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DC-Area Lectures Ken is Looking Forward To

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February 17, 2005



"To be virtuous, then, is to be happy."
That's the Stoics, not Aristotle, who insists that happiness (eudaimonia) also requires external goods or "the goods of fortune." You can't be eudaimon, in Aristotle's view, without e.g. friends and good health. So, towards the end of NICOMACHEAN ETHICS I Ch.8 (Ross trans.), "[Eudaimonia] needs the external goods as well; for it is impossible, or not easy, to do noble acts without the proper equipment. ... there are some things the lack of which takes the lustre from happiness, as good birth, goodly children, beauty; for the man who is very ugly in appearance or ill-born or solitary and childless is not very likely to be happy, and perhaps a man would be still less likely if he had thoroughly bad children or friends or had lost good children or friends by death." Virtue is not enough -- ask Job.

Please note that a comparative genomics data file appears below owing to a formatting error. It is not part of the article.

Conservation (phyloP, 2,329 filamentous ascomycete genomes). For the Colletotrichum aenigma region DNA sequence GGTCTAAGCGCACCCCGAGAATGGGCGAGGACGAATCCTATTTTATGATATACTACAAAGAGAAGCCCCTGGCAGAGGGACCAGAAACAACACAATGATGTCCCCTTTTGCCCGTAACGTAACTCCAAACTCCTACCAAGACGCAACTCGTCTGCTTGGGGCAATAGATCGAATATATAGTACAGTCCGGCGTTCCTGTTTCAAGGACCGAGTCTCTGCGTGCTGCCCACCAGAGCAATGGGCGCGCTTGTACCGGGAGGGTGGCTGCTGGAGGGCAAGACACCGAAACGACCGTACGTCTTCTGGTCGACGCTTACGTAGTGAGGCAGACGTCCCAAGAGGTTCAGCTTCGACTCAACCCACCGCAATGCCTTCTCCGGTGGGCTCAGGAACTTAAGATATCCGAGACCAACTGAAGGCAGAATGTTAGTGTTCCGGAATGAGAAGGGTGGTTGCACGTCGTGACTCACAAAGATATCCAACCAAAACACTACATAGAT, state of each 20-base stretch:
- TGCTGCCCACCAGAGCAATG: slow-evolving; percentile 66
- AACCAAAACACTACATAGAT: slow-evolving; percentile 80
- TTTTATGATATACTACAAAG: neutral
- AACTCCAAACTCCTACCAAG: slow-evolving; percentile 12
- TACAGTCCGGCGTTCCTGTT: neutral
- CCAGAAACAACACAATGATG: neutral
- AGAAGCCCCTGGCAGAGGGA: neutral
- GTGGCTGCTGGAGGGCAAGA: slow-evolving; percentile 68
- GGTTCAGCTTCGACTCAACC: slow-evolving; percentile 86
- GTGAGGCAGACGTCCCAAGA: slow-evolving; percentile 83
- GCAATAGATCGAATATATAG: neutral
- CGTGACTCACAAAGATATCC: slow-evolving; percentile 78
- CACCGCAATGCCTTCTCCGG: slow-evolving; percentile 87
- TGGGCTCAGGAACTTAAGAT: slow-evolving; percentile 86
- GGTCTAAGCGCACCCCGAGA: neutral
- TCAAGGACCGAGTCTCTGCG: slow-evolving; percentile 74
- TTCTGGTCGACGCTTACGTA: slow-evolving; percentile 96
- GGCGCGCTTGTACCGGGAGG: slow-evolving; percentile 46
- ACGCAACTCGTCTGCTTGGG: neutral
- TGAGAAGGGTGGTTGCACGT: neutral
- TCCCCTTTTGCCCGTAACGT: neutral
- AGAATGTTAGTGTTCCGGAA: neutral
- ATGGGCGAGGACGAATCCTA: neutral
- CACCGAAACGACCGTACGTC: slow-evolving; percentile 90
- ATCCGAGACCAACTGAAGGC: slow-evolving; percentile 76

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If you wish to be the best man, you must suffer the bitterest of the bitter.

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